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Court clarifies law on important aspect of FMLA retaliation claims


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By Chris Barrett

A federal appeals court based in Atlanta recently issued an important opinion dealing with how claims for retaliation under the Family Medical Leave Act (FMLA) are analyzed. The court considered how to determine the relevant dates when an employee relies on temporal proximity to show that the adverse employment action suffered was caused by the exercise of FMLA rights. The opinion also deals with an employee’s use of social media and the employer’s subsequent reliance on the employee’s social media activity to support the adverse action taken.

Background
The employee worked as an activities director for a long-term-care nursing facility. The employee was hired in 2004. In addition to “desk work,” the employee’s position included regular physical tasks such as unloading vehicles, shopping for supplies, and traveling around the community for outreach programs.

In 2014, the employee learned he needed shoulder surgery to repair a torn rotator cuff. The employer granted the employee FMLA leave from September 26, 2014 through December 18, 2014 so that he could have the surgery and then fully recover. Although the leave was granted, the employee apparently received some indications that his superiors were not pleased with the timing of the leave because the employee would not be present for an important work task during the period the employee was out on FMLA leave. On December 18, 2014, the employee’s doctor reported to the employer that the employee could not return to work and resume physical activity until February 1, 2015.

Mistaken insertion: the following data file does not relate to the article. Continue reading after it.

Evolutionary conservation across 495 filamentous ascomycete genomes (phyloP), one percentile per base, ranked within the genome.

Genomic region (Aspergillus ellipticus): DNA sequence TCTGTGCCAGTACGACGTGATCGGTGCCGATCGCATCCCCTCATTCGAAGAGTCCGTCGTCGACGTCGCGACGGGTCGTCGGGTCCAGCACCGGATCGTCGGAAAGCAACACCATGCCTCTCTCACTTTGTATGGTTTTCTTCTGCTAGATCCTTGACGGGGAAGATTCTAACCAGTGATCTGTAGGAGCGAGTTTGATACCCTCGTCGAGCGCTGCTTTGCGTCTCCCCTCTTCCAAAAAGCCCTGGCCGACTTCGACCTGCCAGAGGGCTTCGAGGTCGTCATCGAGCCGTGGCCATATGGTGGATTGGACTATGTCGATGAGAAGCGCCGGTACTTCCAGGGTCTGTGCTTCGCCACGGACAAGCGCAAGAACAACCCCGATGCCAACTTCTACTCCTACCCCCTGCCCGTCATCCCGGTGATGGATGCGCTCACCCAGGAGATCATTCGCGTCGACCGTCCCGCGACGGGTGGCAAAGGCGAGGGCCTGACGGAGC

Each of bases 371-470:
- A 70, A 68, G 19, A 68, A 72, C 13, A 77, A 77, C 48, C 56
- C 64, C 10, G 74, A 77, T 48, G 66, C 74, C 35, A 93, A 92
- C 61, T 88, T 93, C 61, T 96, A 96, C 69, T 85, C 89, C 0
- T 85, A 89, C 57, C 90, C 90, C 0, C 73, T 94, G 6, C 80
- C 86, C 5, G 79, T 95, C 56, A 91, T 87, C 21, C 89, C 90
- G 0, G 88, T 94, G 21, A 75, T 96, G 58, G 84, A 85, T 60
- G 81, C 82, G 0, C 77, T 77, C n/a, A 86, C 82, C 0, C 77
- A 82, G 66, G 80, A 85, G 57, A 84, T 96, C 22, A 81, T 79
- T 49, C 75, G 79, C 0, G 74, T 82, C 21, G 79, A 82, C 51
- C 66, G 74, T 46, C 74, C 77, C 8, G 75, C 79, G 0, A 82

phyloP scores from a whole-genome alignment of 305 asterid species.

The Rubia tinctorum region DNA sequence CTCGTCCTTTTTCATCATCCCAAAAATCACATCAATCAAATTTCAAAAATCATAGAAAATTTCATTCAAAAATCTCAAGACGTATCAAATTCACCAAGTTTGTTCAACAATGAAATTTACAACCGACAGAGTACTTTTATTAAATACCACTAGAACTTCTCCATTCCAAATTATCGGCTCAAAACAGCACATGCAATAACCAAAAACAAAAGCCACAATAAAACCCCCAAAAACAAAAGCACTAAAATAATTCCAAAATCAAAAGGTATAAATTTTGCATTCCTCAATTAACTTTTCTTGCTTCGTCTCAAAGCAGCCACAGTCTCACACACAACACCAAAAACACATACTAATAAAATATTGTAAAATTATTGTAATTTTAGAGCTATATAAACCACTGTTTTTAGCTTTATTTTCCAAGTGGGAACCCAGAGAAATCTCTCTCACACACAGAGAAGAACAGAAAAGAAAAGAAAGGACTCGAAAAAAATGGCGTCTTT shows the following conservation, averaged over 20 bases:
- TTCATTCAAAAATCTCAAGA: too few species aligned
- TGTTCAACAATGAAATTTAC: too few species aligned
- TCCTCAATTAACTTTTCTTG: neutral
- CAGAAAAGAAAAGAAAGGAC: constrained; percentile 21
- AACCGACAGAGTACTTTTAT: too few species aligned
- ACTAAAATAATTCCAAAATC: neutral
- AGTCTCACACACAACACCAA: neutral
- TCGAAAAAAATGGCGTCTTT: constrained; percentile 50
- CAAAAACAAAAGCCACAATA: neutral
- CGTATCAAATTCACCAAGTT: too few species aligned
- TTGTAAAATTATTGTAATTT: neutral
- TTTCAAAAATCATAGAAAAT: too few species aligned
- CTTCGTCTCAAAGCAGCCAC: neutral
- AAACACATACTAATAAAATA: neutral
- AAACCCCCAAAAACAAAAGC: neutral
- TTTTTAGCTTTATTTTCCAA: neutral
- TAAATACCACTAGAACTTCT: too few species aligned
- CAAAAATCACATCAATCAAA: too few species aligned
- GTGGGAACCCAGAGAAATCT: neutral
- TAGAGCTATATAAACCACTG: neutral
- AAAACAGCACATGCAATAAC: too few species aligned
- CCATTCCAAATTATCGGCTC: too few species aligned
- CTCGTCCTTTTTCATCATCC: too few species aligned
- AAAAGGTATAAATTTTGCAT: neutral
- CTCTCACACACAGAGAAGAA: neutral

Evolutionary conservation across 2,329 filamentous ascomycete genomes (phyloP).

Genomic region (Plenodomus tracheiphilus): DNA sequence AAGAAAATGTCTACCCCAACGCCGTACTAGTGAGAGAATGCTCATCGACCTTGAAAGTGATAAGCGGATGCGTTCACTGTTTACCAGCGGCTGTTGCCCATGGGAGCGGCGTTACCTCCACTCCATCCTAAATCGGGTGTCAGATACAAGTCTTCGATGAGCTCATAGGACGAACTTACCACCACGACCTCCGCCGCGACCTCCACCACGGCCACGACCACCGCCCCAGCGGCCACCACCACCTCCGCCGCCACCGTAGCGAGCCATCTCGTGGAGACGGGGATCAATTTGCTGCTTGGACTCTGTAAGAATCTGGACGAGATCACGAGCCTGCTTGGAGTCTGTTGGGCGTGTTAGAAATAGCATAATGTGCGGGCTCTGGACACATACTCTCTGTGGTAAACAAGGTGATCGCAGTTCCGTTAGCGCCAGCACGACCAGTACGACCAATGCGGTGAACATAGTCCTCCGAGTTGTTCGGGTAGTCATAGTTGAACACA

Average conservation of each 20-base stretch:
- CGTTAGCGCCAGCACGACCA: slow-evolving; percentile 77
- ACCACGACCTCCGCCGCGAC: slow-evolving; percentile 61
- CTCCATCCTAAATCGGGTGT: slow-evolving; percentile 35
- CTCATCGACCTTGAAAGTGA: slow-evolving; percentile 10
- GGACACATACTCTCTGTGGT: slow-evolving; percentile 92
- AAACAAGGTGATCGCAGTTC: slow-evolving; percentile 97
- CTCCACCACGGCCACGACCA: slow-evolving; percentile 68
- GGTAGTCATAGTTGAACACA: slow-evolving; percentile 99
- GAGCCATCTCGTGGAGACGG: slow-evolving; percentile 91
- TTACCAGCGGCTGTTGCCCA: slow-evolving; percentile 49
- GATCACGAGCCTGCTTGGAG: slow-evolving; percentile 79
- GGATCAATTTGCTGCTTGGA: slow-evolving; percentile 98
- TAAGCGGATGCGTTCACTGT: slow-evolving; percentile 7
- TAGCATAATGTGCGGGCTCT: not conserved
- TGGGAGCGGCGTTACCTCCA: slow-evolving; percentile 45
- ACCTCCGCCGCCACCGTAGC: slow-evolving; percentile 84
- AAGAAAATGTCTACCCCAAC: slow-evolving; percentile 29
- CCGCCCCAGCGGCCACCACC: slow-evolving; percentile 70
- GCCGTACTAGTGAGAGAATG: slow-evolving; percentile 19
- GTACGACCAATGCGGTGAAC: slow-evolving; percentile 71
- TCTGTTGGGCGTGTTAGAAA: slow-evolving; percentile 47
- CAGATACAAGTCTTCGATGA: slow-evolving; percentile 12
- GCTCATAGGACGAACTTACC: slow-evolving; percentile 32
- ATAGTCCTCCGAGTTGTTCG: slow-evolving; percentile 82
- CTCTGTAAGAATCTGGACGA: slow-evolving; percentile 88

Despite the doctor’s report, the employee wanted to return to work on December 19, 2014, albeit on light duty status only performing the non-physical aspects of his job such as desk duty and computer work. The employee’s supervisor refused to reinstate the employee until he could submit an unqualified fitness-for-duty certification. The employee’s doctor did not issue such certification prior to the end of the employee’s FMLA leave.

The employee requested an additional 30 days of leave. This additional leave was non-FMLA medical leave. During this 30 days of additional leave, the employee twice visited a theme park in Tampa Bay, and also took a trip to St. Martin. The employee posted pictures from these trips on his Facebook page. In these pictures, the employee could be seen on the beach, posing by a boat wreck, and in the ocean.

The employee returned to work after the expiration of the 30 days of leave. The morning of his return, the employee gave his supervisor a fitness-for-duty certification confirming that he could resume his job as activities director. In response, the supervisor showed the employee the pictures from the employee’s Facebook page taken during the employee’s recent travels. When the employee asked how the supervisor had obtained the pictures, the supervisor replied that the employee’s “wonderful staff” had “ratted” on the employee. The supervisor then stated that “corporate” believed that the Facebook pictures were evidence that the employee was well enough to have returned to work earlier than he did. The employee was suspended pending an investigation into the matter and then terminated. At the time he was actually terminated, the stated reason for his termination was violation of the employer’s social media policy.